Gayip is one of the figures of "The Travellers", an artwork across Sandridge Bridge which tells the story of our original Indigenous inhabitants and the emmigrants who came later. There are ten figures in all and each figures represents a period of migration to Australia.
There are more than 3.7 kms of stainless steel (4,455 pieces) in this artwork and the average weight of each figure is 2,307 kg. The heaviest figure weighs a mighty 7,701 kgs!
The First Figure - Gayip
This amazing piece of sculptured artwork was designed with the assistance of Indigenous artist Mandy Nicholson.
Mandy was born in Healesville in 1975 and is of the Woi wurrrung language group of the Wurundjeri-willam clan of the Kulin Nation of people from Melbourne. When she was in Year 12 she started drawing what she termed "Aboriginal art". Her first solo exhibition was in 2001 and her work "Welcome to Melbourne" was projected around Manchester Stadium during the Closing Ceremony of the 2002 Manchester Commonwealth Games. You can read more about Mandy HERE.
The Aboriginal Period
Aboriginal people settled in Australia at times estimated as 50,000 to 70,000 years ago, although many claim to have always been here. Tasmania separated from the mainland about 12,000 years ago and Torres Strait Islanders came over from Paua about 3,000 years ago. Apart from the TSI who practiced garden agriculture, Aborigines were hunter gatherers. The Aboriginal population in 1788 has been estimated as being between 250,000 and 750,000. There were no permanent settlements but control over traditional lands was recognised.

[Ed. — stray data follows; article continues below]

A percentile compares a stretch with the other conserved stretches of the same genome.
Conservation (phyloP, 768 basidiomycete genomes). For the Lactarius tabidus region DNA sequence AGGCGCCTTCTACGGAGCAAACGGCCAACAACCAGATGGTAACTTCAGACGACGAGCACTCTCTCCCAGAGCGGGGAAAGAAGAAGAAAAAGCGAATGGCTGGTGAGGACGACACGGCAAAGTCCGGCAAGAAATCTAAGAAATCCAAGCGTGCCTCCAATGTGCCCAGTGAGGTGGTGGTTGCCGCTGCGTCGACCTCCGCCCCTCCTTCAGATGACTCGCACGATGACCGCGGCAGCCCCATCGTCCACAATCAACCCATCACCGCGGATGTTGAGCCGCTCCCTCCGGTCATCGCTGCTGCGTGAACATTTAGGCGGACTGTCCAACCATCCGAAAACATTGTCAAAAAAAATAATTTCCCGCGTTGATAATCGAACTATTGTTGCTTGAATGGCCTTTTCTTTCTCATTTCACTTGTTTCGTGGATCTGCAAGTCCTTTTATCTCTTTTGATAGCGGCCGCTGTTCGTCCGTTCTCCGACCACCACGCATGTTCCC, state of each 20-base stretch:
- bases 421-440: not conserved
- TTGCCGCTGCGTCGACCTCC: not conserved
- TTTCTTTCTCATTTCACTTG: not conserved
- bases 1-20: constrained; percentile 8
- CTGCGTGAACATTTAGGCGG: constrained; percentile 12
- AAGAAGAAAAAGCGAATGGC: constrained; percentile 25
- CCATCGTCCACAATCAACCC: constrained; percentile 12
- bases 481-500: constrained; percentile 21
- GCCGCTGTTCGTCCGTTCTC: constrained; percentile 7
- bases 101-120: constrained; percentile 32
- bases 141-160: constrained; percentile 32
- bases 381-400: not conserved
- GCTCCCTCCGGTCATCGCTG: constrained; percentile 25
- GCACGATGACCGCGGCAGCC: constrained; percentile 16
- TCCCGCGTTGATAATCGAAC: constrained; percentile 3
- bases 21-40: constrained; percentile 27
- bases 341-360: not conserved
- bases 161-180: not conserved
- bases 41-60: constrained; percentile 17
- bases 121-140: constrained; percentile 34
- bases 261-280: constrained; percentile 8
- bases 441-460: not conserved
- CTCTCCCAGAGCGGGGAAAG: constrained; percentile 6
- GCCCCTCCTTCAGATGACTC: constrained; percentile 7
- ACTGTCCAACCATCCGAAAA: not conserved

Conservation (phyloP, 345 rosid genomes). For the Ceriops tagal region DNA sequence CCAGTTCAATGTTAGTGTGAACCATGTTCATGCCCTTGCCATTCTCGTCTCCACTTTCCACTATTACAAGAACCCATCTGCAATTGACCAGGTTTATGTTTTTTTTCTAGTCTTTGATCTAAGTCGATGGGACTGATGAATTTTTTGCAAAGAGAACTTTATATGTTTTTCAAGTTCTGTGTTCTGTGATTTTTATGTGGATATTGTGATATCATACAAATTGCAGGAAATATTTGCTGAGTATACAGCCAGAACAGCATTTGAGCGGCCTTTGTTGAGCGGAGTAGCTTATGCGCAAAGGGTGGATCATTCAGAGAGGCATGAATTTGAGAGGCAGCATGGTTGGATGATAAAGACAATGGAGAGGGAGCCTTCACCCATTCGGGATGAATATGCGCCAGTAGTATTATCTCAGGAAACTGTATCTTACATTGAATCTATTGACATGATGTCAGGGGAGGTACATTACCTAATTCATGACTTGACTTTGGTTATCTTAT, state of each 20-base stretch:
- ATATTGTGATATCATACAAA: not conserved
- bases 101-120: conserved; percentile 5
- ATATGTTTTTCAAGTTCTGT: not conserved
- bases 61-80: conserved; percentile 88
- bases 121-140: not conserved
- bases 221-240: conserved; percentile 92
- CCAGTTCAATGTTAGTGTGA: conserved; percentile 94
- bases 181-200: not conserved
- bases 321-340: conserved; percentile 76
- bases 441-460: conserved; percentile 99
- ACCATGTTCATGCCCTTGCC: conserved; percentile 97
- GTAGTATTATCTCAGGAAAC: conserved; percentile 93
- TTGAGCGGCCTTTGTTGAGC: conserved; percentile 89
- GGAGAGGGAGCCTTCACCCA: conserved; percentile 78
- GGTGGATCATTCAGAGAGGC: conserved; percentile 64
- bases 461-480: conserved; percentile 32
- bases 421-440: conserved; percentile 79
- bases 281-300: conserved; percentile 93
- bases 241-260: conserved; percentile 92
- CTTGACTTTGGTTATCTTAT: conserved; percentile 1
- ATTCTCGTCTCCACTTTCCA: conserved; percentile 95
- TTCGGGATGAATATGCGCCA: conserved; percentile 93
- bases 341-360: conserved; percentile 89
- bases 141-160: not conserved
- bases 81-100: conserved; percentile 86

The Meaning of Gayip
Gayip is the Woiwurrung word for "Corroboree". Corroboree is the English word for the Aboriginal word Caribberie.
In earlier times Gayip involved an inter-clan gathering of related Aboriginal groups who used this time to advance their own spirituality, peace and unity through such means as:
Initiation ceremonies, storytelling, dancing and singing, the rekindling of friendships and relationships formed, trading goods, arranging marriages, settling disputes and the offering of support in times of sorrow or adversity
Gayip stands in Southbank, and you can see Queens Bridge (1889) in the background.
Today's quote: We are all visitors to this time, this place. We are just passing through. Our purpose here is to observe, to learn, to grow, to love... and then we return home ~ Australian Aboriginal proverb.
Melbourne Daily Photo
Hello, I created this blog because Melbourne is my city and I want people to see what a beautiful place it is. So come with me on a journey of discovery as we traverse the dining precincts, the culture, the laneways and hidden gems that make Melbourne marvellous.